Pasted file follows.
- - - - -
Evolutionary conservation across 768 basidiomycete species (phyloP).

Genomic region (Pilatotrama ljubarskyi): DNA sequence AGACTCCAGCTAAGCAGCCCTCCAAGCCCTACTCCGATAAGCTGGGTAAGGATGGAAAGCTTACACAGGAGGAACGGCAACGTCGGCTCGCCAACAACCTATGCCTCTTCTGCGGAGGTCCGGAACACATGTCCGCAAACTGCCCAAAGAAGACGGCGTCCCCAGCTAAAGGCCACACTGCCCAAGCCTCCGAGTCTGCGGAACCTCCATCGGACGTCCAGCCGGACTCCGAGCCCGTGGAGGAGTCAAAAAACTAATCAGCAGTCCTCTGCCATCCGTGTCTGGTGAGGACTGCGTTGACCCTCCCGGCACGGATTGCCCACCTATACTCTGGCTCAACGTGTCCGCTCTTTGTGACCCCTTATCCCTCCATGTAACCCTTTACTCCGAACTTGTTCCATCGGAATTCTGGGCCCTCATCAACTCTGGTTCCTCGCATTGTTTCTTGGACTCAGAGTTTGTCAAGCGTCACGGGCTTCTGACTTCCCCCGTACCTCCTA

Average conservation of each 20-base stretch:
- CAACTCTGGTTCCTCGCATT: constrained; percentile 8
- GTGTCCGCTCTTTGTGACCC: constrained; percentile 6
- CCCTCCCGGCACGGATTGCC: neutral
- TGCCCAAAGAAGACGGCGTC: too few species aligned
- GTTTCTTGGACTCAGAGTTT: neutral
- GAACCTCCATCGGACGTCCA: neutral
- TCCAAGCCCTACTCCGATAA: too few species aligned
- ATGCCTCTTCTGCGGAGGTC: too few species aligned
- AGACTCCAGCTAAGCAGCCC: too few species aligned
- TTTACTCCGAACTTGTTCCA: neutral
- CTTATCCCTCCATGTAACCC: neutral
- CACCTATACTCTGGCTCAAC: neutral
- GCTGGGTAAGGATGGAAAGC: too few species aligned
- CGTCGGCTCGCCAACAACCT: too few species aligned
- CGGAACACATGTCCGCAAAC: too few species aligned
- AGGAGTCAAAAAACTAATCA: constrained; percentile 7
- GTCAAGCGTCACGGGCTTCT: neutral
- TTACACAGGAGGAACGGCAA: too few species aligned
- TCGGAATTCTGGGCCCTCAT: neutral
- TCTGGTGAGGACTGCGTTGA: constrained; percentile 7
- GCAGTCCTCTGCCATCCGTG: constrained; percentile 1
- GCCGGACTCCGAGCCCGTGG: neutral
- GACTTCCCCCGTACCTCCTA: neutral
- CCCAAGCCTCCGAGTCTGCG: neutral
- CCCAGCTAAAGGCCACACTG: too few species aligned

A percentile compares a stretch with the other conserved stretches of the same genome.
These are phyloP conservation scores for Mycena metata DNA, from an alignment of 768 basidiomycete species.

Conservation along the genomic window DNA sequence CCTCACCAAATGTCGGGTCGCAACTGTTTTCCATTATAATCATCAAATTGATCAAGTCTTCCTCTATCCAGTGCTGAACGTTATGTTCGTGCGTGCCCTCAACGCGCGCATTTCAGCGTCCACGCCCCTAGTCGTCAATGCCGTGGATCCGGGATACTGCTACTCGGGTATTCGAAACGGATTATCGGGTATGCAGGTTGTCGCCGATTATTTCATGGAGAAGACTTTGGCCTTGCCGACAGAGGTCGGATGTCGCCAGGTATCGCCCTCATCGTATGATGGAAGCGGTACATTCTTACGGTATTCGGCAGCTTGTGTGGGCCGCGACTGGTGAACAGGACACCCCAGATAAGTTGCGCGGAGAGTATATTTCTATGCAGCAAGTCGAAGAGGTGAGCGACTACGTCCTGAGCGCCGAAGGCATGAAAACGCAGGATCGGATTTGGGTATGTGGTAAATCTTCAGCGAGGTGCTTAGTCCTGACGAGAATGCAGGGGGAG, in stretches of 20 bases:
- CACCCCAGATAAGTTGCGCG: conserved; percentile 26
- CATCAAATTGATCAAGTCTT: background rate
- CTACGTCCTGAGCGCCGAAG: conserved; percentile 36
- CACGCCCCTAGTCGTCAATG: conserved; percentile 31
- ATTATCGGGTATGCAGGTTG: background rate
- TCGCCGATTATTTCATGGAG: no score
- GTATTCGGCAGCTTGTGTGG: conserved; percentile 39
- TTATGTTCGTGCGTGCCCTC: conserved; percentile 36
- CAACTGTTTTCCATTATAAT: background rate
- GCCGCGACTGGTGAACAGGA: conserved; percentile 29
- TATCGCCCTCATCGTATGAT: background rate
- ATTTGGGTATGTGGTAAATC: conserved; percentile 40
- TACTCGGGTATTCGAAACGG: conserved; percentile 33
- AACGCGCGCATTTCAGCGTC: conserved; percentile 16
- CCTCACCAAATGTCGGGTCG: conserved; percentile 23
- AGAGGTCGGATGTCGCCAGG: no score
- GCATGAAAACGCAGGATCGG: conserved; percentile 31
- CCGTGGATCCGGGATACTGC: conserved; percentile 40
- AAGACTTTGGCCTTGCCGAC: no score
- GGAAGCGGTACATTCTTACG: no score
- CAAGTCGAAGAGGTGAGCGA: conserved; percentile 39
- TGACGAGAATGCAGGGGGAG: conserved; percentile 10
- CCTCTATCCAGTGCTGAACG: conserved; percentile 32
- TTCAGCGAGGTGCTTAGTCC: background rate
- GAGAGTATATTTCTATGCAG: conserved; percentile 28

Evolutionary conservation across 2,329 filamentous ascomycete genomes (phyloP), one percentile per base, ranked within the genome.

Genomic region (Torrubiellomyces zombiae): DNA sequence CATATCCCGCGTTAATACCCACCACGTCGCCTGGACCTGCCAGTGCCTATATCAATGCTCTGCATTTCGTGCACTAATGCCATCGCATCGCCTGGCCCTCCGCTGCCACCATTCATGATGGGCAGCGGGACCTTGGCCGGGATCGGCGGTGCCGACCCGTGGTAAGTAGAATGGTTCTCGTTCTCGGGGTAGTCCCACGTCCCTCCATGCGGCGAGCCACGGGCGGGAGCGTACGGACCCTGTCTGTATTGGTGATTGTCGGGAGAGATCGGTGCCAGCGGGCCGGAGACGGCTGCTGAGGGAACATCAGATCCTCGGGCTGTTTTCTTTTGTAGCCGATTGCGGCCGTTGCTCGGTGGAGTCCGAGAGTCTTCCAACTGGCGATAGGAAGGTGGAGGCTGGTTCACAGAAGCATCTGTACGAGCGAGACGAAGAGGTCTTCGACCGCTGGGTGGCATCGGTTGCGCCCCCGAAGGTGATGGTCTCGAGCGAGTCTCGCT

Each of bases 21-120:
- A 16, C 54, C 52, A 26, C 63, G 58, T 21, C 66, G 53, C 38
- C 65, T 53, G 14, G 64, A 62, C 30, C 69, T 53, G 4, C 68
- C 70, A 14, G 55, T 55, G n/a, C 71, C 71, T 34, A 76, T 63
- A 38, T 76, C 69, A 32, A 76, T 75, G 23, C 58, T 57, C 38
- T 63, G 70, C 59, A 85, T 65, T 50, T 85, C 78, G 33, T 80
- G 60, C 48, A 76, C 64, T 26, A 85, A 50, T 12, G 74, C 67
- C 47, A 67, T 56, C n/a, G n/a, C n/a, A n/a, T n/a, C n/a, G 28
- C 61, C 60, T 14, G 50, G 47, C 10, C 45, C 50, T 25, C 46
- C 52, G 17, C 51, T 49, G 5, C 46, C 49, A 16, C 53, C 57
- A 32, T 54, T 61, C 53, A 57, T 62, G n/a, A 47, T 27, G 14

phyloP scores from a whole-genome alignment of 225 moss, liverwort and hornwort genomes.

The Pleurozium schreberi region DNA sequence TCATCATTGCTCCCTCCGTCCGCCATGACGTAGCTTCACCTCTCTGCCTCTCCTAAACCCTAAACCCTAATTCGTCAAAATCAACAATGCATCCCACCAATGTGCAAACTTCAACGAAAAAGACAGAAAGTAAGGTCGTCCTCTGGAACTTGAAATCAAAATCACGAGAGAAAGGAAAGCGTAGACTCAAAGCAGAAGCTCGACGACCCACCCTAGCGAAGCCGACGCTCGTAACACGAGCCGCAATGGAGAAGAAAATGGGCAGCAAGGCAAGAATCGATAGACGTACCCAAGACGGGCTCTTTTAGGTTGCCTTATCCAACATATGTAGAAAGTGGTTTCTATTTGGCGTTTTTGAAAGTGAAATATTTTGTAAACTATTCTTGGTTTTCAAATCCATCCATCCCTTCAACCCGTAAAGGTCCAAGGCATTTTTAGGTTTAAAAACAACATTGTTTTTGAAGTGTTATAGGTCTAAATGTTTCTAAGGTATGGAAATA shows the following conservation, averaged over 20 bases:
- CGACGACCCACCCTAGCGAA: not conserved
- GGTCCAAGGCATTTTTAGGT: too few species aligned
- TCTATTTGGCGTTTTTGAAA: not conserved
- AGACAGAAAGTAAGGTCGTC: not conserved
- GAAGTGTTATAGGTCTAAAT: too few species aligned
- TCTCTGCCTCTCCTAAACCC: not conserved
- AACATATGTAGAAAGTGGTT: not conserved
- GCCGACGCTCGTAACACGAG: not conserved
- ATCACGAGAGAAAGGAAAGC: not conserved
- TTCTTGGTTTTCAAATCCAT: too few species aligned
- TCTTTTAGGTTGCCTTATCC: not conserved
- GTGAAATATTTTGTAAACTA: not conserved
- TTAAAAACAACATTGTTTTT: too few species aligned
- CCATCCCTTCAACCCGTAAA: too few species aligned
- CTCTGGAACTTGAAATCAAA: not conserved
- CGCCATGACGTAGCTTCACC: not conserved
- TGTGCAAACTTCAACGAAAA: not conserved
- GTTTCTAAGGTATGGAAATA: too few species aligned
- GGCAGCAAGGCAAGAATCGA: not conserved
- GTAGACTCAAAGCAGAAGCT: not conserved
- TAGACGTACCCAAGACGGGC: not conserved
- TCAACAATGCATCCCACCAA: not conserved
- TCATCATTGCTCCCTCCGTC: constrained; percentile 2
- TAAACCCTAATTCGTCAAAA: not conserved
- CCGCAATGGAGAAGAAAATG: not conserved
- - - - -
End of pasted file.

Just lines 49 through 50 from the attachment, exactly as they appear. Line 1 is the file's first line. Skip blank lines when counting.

- CCGTGGATCCGGGATACTGC: conserved; percentile 40
- AAGACTTTGGCCTTGCCGAC: no score